About mucolipidosis iv

What is mucolipidosis iv?

Mucolipidosis IV is a rare inherited metabolic disorder believed to be characterized by a deficiency of transport channel receptor protein, based upon the recent discovery of the Mucolipidosis IV gene. This deficiency may lead to the accumulation of certain fatty substances (mucolipids) and certain complex carbohydrates (mucopolysaccharides) within the cells of many tissues of the body.

Mucolipidosis IV is characterized by mental retardation; severe impairment in the acquisition of skills requiring the coordination of muscular and mental activities (psychomotor retardation); diminished muscle tone (hypotonia); clouding (opacity) of the clear portion of the eyes through which light passes (cornea); and/or degeneration of the nerve-rich membrane lining the eyes (retinal degeneration). Mucolipidosis IV is thought to be inherited as an autosomal recessive genetic trait.



What are the symptoms for mucolipidosis iv?

The severe form of the disease is called typical mucolipidosis IV, and the mild form is called atypical mucolipidosis IV. Approximately 95 percent of individuals diagnosed with this condition have the severe form.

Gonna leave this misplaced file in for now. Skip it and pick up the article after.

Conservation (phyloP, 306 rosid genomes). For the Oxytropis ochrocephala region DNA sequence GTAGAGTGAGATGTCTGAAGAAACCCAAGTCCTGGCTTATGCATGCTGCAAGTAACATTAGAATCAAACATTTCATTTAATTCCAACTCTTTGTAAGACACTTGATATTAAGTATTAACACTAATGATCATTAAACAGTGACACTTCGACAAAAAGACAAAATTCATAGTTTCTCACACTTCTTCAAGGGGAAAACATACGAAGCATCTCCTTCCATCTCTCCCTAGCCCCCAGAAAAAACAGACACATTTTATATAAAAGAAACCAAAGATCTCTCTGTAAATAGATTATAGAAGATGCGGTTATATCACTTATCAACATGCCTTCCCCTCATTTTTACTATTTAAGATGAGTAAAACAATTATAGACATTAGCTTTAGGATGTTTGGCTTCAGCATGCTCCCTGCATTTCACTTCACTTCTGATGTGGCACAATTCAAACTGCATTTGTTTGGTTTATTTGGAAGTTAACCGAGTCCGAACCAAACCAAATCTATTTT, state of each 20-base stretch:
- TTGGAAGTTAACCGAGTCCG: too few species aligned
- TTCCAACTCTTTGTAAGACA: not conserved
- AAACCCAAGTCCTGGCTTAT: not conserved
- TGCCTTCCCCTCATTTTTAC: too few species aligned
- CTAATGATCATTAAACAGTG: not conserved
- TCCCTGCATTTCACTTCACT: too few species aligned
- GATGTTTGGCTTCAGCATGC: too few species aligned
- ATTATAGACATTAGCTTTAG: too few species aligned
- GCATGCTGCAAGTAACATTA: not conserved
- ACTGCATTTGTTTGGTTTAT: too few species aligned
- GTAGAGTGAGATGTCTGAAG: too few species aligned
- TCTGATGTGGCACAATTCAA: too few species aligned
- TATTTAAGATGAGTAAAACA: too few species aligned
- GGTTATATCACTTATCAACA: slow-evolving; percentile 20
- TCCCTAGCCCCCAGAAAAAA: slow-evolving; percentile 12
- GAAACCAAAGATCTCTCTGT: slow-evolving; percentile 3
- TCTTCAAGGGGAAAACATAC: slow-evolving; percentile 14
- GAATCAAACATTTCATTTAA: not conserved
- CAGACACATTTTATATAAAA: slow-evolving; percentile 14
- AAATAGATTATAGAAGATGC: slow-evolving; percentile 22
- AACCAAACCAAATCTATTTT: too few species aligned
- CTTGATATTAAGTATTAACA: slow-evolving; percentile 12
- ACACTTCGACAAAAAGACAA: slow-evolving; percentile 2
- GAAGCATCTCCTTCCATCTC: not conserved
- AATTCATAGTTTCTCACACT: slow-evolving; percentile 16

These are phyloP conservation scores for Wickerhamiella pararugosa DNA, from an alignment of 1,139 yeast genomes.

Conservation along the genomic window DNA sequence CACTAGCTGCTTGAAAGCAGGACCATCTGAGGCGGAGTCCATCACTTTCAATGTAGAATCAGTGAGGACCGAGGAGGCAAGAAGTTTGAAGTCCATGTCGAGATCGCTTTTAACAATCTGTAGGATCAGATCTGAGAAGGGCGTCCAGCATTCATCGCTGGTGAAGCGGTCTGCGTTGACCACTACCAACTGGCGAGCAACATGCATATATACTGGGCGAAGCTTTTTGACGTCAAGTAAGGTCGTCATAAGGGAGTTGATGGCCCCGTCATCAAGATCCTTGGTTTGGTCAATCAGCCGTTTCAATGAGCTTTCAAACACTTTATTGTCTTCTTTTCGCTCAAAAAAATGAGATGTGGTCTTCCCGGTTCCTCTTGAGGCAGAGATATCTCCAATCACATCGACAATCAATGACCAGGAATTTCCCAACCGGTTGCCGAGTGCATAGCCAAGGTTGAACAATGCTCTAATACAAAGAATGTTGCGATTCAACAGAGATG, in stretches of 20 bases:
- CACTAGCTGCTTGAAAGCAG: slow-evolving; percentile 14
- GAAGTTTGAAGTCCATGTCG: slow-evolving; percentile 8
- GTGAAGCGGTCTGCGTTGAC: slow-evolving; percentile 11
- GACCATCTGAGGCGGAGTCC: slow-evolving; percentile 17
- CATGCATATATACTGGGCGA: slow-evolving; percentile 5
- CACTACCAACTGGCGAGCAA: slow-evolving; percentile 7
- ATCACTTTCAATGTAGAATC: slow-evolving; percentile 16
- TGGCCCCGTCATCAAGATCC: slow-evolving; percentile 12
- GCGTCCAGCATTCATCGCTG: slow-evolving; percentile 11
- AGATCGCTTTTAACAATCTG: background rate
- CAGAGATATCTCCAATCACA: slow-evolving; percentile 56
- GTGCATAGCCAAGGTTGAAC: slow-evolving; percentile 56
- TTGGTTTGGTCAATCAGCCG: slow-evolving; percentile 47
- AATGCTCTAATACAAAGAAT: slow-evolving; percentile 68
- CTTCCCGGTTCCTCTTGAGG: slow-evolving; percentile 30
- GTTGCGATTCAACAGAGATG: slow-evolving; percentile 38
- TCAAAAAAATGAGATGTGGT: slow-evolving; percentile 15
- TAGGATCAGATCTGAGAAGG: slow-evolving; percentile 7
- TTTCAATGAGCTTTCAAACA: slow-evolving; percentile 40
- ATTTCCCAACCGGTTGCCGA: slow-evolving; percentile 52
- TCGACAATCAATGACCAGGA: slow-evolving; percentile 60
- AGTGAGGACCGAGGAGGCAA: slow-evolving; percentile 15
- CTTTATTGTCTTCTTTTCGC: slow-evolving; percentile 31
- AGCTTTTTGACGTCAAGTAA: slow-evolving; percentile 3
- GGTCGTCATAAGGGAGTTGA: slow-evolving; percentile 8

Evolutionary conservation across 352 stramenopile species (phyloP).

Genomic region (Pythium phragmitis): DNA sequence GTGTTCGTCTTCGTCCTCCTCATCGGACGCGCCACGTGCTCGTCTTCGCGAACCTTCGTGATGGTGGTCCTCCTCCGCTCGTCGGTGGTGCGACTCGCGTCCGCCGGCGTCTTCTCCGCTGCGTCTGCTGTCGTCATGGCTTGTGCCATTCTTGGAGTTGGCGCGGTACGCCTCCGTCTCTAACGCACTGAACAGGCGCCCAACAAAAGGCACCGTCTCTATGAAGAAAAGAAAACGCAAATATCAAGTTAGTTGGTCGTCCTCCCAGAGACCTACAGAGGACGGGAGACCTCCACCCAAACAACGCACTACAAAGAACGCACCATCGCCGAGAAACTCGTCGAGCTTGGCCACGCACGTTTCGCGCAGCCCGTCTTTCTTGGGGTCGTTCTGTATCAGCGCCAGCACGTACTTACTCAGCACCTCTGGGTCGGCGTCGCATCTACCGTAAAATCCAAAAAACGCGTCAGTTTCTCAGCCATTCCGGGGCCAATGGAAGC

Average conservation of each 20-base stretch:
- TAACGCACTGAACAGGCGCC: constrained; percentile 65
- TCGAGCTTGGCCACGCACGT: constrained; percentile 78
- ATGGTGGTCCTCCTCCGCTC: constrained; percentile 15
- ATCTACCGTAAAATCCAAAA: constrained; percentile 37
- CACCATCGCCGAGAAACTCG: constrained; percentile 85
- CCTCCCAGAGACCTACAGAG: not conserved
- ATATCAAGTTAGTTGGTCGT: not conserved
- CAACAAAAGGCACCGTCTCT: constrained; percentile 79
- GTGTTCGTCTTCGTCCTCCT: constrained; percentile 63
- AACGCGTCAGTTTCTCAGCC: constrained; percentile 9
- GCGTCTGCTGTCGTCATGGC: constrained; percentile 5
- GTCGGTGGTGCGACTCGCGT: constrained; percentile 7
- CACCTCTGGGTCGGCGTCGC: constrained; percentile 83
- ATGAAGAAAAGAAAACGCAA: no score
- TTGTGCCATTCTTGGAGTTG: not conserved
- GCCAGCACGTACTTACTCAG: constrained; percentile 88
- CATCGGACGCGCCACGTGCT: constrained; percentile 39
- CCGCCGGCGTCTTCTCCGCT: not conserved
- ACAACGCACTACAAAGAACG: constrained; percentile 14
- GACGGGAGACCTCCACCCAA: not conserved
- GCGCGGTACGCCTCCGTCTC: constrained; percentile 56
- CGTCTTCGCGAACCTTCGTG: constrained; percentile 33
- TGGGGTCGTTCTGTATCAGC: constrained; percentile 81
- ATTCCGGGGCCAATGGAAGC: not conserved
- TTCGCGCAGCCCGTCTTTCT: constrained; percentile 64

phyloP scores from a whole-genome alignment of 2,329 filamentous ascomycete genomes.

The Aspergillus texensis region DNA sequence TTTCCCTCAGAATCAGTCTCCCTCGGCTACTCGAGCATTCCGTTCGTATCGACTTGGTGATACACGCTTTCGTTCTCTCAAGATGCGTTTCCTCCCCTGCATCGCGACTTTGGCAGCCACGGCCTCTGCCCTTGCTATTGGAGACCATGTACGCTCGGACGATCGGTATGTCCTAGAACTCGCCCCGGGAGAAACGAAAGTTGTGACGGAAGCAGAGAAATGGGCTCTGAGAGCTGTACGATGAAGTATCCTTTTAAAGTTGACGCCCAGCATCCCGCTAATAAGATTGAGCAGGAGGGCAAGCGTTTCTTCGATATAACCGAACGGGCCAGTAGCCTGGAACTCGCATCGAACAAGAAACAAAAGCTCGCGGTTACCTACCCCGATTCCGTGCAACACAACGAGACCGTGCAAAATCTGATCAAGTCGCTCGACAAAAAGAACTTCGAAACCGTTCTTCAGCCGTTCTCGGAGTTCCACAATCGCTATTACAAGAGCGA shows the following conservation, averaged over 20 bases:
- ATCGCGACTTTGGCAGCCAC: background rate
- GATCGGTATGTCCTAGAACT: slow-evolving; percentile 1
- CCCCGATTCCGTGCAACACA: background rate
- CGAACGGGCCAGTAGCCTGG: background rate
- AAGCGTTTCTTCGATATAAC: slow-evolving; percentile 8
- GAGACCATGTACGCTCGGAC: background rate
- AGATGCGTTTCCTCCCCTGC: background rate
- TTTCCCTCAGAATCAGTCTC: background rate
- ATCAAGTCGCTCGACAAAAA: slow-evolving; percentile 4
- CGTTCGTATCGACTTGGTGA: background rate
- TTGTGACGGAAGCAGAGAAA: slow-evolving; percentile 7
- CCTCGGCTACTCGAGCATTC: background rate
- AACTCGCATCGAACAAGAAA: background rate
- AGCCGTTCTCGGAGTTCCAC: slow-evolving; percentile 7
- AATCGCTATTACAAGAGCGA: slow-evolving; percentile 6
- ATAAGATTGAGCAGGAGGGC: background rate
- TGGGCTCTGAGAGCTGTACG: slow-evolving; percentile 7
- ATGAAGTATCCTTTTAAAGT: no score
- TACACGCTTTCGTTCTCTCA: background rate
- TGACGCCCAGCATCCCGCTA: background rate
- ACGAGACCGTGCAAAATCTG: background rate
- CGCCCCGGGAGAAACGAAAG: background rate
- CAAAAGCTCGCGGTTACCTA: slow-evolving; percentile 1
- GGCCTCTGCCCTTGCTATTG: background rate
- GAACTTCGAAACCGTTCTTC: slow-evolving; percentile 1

The symptoms and physical findings associated with mucolipidosis IV are usually apparent within three to eight months following birth. The first recognized symptoms are usually clouding (opacity) of the cornea and eye movement abnormalities. In some cases, these symptoms may be overlooked until three to five years of age.

Most affected infants exhibit hypotonia, moderate to severe intellectual disability, delays in reaching developmental milestones, and/or significant psychomotor retardation.

In addition, individuals with mucolipidosis IV may have abnormalities affecting the eyes including crossed eyes (strabismus), puffy eyelids, degeneration of the nerve-rich membrane lining the eyes (retina), and/or Visual impairment (amblyopia) in an eye that appears structurally normal. In some cases, such eye abnormalities may result in an abnormal Sensitivity to light (photophobia) and/or Nearsightedness (myopia).

Individuals with mucolipidosis IV develop iron deficiency anemia because their stomachs do not secrete acid. They do not have enlarged livers or spleens, skeletal involvement, or mucopolysaccharides in the urine.

Patients exhibit accumulation of certain fatty substances (lipids) and certain complex carbohydrates (mucopolysaccharides) within the cells of many tissues of the body. Those appear as large vacuoles and fluorescent vesicles in patient cells.



What are the causes for mucolipidosis iv?

Mucolipidosis IV is inherited as an autosomal recessive genetic trait. The responsible gene has been isolated and its protein-product, as well as its chromosomal location, determined. The gene, designated MCOLN1, has been tracked to 19p13.3-p13.2 where it encodes for the mucolipin-1 protein. Mutations in this gene result in a deficiency of transport channel receptor protein. The exact function of this protein is still unknown. The effect of mutations on patient and animal model cells indicates a loss of regulation on intracellular traffic which eventually affects various tissue functions.